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And while we were eating the salt-fish and getting very anxious to drink, Daphnus said, holding up both his hands,— Heraclides of Tarentum, my friends, in his treatise entitled The Banquet, says, "It is good to take a moderate quantity of food before drinking, and especially to eat such dishes as one is accustomed to; for from the eating of things which have not been eaten for a long time the wine is apt to be turned sour, so as not to sit on the stomach, and many twinges and spasms are often originated. But some people think that these also are bad for the stomach; I mean, all kinds of vegetables and salted fish, since they possess qualities apt to cause pangs; but that glutinous and invigorating food is the most wholesome,—being ignorant that a great many of the things which assist the secretions are, on the contrary, very good for the stomach; among which is the plant called sisarum, (which Epicharmus speaks of, in his Agrostinus, and also in his Earth and Sea; and so does Diocles, in the first book of his treatise on the Wholesomes;) and asparagus and white beet, (for the black beet is apt to check the secretions,) and cockles, and solens, and sea mussels, and chemæ, and periwinkles, and perfect pickles, and salt-fish, which are void of [p. 199] smell, and many kinds of juicy fishes. And it is good that, before the main dinner, there should be served up what is called salad, and beet-root, and salt-fish, in order that by having the edge of our appetite taken off we may go with less eagerness to what is not equally nutritious. But at the beginning of dinner it is best to avoid abundant draughts; for they are bad as generating too great a secretion of humous in the body.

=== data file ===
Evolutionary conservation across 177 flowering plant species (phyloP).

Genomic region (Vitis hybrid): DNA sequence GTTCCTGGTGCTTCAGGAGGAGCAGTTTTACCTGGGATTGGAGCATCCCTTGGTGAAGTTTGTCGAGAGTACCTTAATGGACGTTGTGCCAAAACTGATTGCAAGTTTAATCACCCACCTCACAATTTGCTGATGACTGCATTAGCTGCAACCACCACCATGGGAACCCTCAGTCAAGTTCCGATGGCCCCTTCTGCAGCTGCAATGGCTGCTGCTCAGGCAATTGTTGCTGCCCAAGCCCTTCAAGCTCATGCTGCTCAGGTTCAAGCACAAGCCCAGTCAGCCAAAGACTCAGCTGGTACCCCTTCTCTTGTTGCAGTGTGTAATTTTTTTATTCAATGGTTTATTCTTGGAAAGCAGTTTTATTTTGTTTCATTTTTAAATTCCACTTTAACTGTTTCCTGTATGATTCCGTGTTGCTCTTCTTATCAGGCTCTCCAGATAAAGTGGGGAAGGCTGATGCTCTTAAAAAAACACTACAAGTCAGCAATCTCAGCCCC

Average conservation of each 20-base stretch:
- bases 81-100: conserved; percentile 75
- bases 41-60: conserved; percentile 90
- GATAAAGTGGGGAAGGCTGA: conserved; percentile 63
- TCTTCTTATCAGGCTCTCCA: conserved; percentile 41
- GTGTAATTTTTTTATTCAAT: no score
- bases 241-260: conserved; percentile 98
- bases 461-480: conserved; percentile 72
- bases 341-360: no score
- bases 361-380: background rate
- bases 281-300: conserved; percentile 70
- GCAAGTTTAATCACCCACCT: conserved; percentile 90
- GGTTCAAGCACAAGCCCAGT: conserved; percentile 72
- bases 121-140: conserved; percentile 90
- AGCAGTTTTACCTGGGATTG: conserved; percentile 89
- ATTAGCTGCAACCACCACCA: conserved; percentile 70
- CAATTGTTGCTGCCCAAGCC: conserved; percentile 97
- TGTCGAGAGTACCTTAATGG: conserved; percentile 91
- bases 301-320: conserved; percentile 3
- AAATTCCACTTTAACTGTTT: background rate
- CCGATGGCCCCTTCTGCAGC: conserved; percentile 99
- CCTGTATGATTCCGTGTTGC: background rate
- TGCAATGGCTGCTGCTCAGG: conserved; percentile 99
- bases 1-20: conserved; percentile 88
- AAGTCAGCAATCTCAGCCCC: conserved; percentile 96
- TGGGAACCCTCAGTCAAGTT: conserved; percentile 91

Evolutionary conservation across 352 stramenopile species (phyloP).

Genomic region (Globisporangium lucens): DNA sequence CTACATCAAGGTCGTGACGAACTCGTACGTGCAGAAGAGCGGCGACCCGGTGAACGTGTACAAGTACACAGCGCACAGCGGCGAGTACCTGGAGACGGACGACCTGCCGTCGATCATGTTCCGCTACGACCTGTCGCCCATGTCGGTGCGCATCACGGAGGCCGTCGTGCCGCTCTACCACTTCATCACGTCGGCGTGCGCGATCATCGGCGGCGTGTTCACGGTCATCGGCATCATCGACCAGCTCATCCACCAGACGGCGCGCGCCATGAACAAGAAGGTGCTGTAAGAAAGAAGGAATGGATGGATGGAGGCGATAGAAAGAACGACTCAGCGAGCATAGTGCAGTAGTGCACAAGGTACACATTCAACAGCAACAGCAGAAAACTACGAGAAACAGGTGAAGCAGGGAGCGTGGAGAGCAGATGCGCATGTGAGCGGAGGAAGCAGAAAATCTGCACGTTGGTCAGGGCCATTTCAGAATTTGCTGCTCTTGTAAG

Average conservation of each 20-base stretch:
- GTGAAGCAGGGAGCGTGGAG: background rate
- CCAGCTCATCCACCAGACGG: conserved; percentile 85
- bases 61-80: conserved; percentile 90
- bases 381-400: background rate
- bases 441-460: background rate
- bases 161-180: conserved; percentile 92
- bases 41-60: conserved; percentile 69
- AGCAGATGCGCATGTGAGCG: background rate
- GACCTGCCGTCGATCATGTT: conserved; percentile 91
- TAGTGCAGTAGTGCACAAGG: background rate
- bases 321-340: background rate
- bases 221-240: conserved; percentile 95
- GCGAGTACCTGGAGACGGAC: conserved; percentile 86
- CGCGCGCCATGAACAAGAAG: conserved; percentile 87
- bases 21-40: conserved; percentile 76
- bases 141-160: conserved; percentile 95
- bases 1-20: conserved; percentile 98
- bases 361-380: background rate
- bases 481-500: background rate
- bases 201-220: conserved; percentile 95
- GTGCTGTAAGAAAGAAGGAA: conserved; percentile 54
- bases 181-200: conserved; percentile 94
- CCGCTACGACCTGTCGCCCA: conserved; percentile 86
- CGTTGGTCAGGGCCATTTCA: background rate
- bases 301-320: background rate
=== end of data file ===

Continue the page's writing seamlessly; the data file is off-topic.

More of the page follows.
“But the Macedonians, according to the statement of Ephippus the Olynthian, in his treatise Concerning the Burial of Alexander and Hephæstion, had no notion of moderation in drinking, but started off at once with enormous draughts before eating, so as to be drunk before the first course was off the table, and to be unable to enjoy the rest of the banquet.”

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